Russia to extend gas reach despite U.S. opposition - Bloomberg
Russia is set to extend its gas grip to Turkey and southern Europe despite U.S. efforts, Bloomberg said on Monday.
Russian leader Vladimir Putin on Monday met his Turkish counterpart, Recep Tayyip Erdoğan, in Istanbul for the celebration of the completion of the 930-kilometre (578 miles) underwater part of the TurkStream pipeline.
The dual pipeline will begin to transport Russian gas across the Black Sea to Turkey next year. It may even stretch further, to the southern borders of the European Union, Bloomberg said.
The construction of the underwater part of the pipeline has been completed despite the United States expressing concerns that the Kremlin's project hurts EU energy security, according to Bloomberg.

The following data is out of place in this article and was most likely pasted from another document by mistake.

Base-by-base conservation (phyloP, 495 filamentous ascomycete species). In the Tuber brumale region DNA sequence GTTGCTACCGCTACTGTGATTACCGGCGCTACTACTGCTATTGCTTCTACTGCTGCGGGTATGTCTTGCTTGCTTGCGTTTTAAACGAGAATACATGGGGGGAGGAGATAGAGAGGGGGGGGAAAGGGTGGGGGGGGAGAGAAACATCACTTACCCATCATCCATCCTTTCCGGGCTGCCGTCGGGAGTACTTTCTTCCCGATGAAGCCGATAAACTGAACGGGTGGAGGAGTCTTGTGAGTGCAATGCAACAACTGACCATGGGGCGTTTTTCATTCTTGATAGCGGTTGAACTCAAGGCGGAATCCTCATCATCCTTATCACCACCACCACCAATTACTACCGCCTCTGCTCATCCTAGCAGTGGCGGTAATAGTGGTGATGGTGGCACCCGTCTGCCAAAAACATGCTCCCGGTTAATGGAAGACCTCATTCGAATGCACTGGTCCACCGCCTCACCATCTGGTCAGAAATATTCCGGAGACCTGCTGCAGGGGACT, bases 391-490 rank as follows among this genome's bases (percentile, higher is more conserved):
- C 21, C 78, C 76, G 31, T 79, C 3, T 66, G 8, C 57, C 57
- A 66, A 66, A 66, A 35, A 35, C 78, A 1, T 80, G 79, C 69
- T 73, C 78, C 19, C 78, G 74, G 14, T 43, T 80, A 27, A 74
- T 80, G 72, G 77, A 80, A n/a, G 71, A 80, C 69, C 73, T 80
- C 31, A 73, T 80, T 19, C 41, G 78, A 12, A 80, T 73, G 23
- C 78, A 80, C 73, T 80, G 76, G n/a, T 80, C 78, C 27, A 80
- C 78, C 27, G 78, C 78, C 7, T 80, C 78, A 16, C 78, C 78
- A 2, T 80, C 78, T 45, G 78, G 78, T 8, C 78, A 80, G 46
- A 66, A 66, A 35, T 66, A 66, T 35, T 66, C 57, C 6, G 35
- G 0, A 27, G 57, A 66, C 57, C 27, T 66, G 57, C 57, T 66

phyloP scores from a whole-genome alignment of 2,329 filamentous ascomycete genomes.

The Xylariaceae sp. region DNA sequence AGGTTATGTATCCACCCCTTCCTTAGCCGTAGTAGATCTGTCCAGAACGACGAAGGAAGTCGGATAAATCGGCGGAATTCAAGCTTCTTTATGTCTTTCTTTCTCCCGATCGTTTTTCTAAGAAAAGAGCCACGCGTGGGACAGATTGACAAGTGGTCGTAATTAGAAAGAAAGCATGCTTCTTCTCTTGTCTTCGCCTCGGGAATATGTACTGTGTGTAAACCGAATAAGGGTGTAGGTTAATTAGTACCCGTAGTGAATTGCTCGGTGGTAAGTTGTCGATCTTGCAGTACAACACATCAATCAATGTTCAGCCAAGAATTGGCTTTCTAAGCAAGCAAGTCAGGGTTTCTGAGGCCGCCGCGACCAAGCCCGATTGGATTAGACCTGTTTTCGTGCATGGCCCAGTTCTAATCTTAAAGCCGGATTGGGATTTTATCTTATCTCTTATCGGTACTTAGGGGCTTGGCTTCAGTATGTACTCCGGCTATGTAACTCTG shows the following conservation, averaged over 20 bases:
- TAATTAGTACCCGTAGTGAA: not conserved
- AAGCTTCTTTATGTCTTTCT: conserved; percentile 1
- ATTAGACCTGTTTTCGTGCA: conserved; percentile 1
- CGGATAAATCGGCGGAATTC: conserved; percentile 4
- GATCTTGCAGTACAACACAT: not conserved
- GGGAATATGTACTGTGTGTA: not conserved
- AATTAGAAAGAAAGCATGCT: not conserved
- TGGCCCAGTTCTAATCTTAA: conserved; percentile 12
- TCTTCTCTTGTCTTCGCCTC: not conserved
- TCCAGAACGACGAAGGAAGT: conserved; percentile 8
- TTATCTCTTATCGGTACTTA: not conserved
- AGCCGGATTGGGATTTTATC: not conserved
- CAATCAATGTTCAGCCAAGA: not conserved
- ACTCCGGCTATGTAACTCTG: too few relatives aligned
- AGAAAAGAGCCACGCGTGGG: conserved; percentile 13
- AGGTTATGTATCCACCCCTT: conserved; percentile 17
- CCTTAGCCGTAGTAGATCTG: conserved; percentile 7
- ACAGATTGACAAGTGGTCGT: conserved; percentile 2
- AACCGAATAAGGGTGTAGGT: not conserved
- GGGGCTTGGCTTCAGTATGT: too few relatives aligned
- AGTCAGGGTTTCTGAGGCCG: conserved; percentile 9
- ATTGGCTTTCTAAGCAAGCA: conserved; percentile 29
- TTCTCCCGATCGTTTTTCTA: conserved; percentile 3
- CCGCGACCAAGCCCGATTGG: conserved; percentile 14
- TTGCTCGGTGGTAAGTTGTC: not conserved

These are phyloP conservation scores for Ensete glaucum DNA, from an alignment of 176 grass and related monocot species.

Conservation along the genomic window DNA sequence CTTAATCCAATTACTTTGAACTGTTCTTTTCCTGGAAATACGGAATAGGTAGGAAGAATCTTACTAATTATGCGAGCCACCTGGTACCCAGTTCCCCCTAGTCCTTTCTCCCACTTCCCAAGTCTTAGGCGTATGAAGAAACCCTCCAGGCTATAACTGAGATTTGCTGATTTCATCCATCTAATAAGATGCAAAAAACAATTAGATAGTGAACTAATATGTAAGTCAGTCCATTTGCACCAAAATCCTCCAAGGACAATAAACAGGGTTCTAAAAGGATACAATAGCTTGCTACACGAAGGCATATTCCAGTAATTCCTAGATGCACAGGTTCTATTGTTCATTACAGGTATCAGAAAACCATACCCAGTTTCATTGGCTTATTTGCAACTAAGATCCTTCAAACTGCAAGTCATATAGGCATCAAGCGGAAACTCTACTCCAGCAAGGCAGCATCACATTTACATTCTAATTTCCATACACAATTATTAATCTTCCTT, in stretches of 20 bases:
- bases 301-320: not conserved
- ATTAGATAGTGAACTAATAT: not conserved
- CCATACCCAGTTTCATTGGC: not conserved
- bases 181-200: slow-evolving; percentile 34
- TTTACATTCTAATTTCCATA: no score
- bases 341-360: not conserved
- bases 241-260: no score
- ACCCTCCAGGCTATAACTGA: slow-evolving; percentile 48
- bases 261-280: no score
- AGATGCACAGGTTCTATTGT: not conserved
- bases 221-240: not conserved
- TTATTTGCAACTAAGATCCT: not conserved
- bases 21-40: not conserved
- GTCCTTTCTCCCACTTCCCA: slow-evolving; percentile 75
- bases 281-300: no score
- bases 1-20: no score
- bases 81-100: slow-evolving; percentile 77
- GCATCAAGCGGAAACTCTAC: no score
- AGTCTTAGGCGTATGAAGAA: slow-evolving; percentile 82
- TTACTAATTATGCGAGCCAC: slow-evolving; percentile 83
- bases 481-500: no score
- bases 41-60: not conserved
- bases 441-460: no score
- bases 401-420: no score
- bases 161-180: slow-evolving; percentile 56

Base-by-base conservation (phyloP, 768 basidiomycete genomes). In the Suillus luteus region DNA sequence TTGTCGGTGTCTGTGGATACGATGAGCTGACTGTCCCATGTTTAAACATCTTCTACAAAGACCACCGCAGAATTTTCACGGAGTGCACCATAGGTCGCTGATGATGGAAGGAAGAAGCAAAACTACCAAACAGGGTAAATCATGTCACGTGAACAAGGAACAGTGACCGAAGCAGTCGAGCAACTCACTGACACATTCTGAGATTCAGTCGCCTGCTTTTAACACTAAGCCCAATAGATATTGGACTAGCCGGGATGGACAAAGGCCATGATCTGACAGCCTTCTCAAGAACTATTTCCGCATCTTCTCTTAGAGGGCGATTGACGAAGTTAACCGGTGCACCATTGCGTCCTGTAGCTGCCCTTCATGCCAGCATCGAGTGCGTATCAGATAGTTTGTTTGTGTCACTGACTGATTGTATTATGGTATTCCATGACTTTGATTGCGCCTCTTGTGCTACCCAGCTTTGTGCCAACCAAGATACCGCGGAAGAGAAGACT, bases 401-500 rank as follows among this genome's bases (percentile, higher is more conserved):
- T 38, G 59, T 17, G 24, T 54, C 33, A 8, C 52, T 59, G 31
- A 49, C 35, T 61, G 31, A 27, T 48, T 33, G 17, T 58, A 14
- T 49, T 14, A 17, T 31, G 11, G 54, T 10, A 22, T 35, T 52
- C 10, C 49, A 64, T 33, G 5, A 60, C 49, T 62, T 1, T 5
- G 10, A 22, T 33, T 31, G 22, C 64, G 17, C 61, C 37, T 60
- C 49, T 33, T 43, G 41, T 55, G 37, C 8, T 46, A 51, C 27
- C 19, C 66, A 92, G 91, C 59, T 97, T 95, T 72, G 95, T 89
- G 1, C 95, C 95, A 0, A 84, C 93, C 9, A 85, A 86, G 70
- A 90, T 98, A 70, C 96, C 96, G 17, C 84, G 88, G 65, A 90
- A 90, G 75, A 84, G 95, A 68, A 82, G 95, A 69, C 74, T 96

Washington has not imposed sanctions on Turkstream yet, but even if it does, the Kremlin will rule out restrictions concerning the issue, Bloomberg said.
In July, the United States and the European Union agreed to work towards boosting natural gas trade. Thus, the Kremlin's aims to expand its gas grip to Europe are not welcomed by Washington, according to Bloomberg.
The TurkStream pipeline will become Russia’s second offshore gas link to Turkey, in addition to the Blue Stream. Russian authorities believe that the project will help Russia's Gazprom to reach two strategic goals; increasing independence on transit routes via Ukraine and its market share in Turkey.
With the TurkStream project, Gazprom aims to cut shipments via Ukraine, which remains the main transit route for Russian gas despite a standoff with Kremlin.
Turkey is a top-three buyer of Russian gas and the largest market in southeastern Europe. The country’s demand reached 53.6 billion cubic meters, a rise of more than 15 percent on the previous year, according to Bloomberg.